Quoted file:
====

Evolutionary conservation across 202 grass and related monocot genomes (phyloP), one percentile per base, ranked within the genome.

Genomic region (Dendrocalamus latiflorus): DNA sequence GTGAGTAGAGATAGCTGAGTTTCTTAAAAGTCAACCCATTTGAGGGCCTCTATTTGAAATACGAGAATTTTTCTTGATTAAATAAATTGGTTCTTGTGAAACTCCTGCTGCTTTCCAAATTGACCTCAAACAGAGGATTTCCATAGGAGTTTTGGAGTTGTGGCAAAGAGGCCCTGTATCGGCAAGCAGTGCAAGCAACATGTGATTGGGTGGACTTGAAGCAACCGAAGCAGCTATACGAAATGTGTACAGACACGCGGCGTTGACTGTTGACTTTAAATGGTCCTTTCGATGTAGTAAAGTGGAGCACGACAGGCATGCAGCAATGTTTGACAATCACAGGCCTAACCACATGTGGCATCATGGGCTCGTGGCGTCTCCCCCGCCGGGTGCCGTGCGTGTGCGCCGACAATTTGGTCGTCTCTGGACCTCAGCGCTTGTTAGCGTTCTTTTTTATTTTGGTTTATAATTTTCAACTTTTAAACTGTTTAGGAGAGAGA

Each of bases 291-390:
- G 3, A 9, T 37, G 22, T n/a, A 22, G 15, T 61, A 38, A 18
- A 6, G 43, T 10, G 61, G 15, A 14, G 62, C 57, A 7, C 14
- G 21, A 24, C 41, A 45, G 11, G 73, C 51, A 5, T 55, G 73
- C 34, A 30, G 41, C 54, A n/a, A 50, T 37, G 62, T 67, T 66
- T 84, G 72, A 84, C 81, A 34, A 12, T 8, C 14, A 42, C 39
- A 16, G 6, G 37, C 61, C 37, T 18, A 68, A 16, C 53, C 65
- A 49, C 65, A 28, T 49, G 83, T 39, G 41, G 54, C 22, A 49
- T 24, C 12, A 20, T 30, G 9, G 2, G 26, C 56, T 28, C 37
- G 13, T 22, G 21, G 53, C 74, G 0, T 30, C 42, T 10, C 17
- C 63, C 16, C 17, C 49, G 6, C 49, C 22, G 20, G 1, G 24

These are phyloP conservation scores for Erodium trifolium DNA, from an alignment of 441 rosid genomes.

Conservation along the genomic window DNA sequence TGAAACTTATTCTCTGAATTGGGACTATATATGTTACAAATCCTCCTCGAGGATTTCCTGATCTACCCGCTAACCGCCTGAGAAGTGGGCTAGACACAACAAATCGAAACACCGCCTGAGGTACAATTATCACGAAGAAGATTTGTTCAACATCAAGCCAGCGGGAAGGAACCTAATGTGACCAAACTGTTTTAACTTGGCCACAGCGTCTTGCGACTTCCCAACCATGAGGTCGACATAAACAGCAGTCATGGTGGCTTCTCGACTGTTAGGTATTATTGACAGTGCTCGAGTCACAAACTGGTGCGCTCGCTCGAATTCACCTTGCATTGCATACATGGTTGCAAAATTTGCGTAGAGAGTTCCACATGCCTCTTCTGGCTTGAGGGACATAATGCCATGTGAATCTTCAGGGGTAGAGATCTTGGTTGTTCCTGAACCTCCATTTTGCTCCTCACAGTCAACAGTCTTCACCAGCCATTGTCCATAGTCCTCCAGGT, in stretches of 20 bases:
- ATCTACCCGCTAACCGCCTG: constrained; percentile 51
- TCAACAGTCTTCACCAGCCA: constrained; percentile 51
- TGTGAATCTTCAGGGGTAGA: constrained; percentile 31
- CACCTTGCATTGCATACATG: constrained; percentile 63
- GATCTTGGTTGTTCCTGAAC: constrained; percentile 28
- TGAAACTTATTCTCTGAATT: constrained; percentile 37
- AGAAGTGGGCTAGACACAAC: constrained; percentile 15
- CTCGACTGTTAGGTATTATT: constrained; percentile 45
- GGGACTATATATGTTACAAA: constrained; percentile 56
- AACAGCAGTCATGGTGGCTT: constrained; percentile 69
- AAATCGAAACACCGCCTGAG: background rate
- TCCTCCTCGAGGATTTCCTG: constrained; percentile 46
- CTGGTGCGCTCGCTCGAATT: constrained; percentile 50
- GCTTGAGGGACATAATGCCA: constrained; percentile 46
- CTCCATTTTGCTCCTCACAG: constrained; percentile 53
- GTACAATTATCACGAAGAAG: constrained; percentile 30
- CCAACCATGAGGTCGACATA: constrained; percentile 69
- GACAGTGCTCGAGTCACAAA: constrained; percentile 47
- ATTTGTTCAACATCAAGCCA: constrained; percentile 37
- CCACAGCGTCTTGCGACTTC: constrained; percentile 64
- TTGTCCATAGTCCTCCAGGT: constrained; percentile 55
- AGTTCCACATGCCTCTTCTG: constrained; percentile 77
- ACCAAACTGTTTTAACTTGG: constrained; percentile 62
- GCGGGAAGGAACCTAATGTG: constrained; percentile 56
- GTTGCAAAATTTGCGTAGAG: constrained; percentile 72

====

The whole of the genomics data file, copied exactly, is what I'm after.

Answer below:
Evolutionary conservation across 202 grass and related monocot genomes (phyloP), one percentile per base, ranked within the genome.

Genomic region (Dendrocalamus latiflorus): DNA sequence GTGAGTAGAGATAGCTGAGTTTCTTAAAAGTCAACCCATTTGAGGGCCTCTATTTGAAATACGAGAATTTTTCTTGATTAAATAAATTGGTTCTTGTGAAACTCCTGCTGCTTTCCAAATTGACCTCAAACAGAGGATTTCCATAGGAGTTTTGGAGTTGTGGCAAAGAGGCCCTGTATCGGCAAGCAGTGCAAGCAACATGTGATTGGGTGGACTTGAAGCAACCGAAGCAGCTATACGAAATGTGTACAGACACGCGGCGTTGACTGTTGACTTTAAATGGTCCTTTCGATGTAGTAAAGTGGAGCACGACAGGCATGCAGCAATGTTTGACAATCACAGGCCTAACCACATGTGGCATCATGGGCTCGTGGCGTCTCCCCCGCCGGGTGCCGTGCGTGTGCGCCGACAATTTGGTCGTCTCTGGACCTCAGCGCTTGTTAGCGTTCTTTTTTATTTTGGTTTATAATTTTCAACTTTTAAACTGTTTAGGAGAGAGA

Each of bases 291-390:
- G 3, A 9, T 37, G 22, T n/a, A 22, G 15, T 61, A 38, A 18
- A 6, G 43, T 10, G 61, G 15, A 14, G 62, C 57, A 7, C 14
- G 21, A 24, C 41, A 45, G 11, G 73, C 51, A 5, T 55, G 73
- C 34, A 30, G 41, C 54, A n/a, A 50, T 37, G 62, T 67, T 66
- T 84, G 72, A 84, C 81, A 34, A 12, T 8, C 14, A 42, C 39
- A 16, G 6, G 37, C 61, C 37, T 18, A 68, A 16, C 53, C 65
- A 49, C 65, A 28, T 49, G 83, T 39, G 41, G 54, C 22, A 49
- T 24, C 12, A 20, T 30, G 9, G 2, G 26, C 56, T 28, C 37
- G 13, T 22, G 21, G 53, C 74, G 0, T 30, C 42, T 10, C 17
- C 63, C 16, C 17, C 49, G 6, C 49, C 22, G 20, G 1, G 24

These are phyloP conservation scores for Erodium trifolium DNA, from an alignment of 441 rosid genomes.

Conservation along the genomic window DNA sequence TGAAACTTATTCTCTGAATTGGGACTATATATGTTACAAATCCTCCTCGAGGATTTCCTGATCTACCCGCTAACCGCCTGAGAAGTGGGCTAGACACAACAAATCGAAACACCGCCTGAGGTACAATTATCACGAAGAAGATTTGTTCAACATCAAGCCAGCGGGAAGGAACCTAATGTGACCAAACTGTTTTAACTTGGCCACAGCGTCTTGCGACTTCCCAACCATGAGGTCGACATAAACAGCAGTCATGGTGGCTTCTCGACTGTTAGGTATTATTGACAGTGCTCGAGTCACAAACTGGTGCGCTCGCTCGAATTCACCTTGCATTGCATACATGGTTGCAAAATTTGCGTAGAGAGTTCCACATGCCTCTTCTGGCTTGAGGGACATAATGCCATGTGAATCTTCAGGGGTAGAGATCTTGGTTGTTCCTGAACCTCCATTTTGCTCCTCACAGTCAACAGTCTTCACCAGCCATTGTCCATAGTCCTCCAGGT, in stretches of 20 bases:
- ATCTACCCGCTAACCGCCTG: constrained; percentile 51
- TCAACAGTCTTCACCAGCCA: constrained; percentile 51
- TGTGAATCTTCAGGGGTAGA: constrained; percentile 31
- CACCTTGCATTGCATACATG: constrained; percentile 63
- GATCTTGGTTGTTCCTGAAC: constrained; percentile 28
- TGAAACTTATTCTCTGAATT: constrained; percentile 37
- AGAAGTGGGCTAGACACAAC: constrained; percentile 15
- CTCGACTGTTAGGTATTATT: constrained; percentile 45
- GGGACTATATATGTTACAAA: constrained; percentile 56
- AACAGCAGTCATGGTGGCTT: constrained; percentile 69
- AAATCGAAACACCGCCTGAG: background rate
- TCCTCCTCGAGGATTTCCTG: constrained; percentile 46
- CTGGTGCGCTCGCTCGAATT: constrained; percentile 50
- GCTTGAGGGACATAATGCCA: constrained; percentile 46
- CTCCATTTTGCTCCTCACAG: constrained; percentile 53
- GTACAATTATCACGAAGAAG: constrained; percentile 30
- CCAACCATGAGGTCGACATA: constrained; percentile 69
- GACAGTGCTCGAGTCACAAA: constrained; percentile 47
- ATTTGTTCAACATCAAGCCA: constrained; percentile 37
- CCACAGCGTCTTGCGACTTC: constrained; percentile 64
- TTGTCCATAGTCCTCCAGGT: constrained; percentile 55
- AGTTCCACATGCCTCTTCTG: constrained; percentile 77
- ACCAAACTGTTTTAACTTGG: constrained; percentile 62
- GCGGGAAGGAACCTAATGTG: constrained; percentile 56
- GTTGCAAAATTTGCGTAGAG: constrained; percentile 72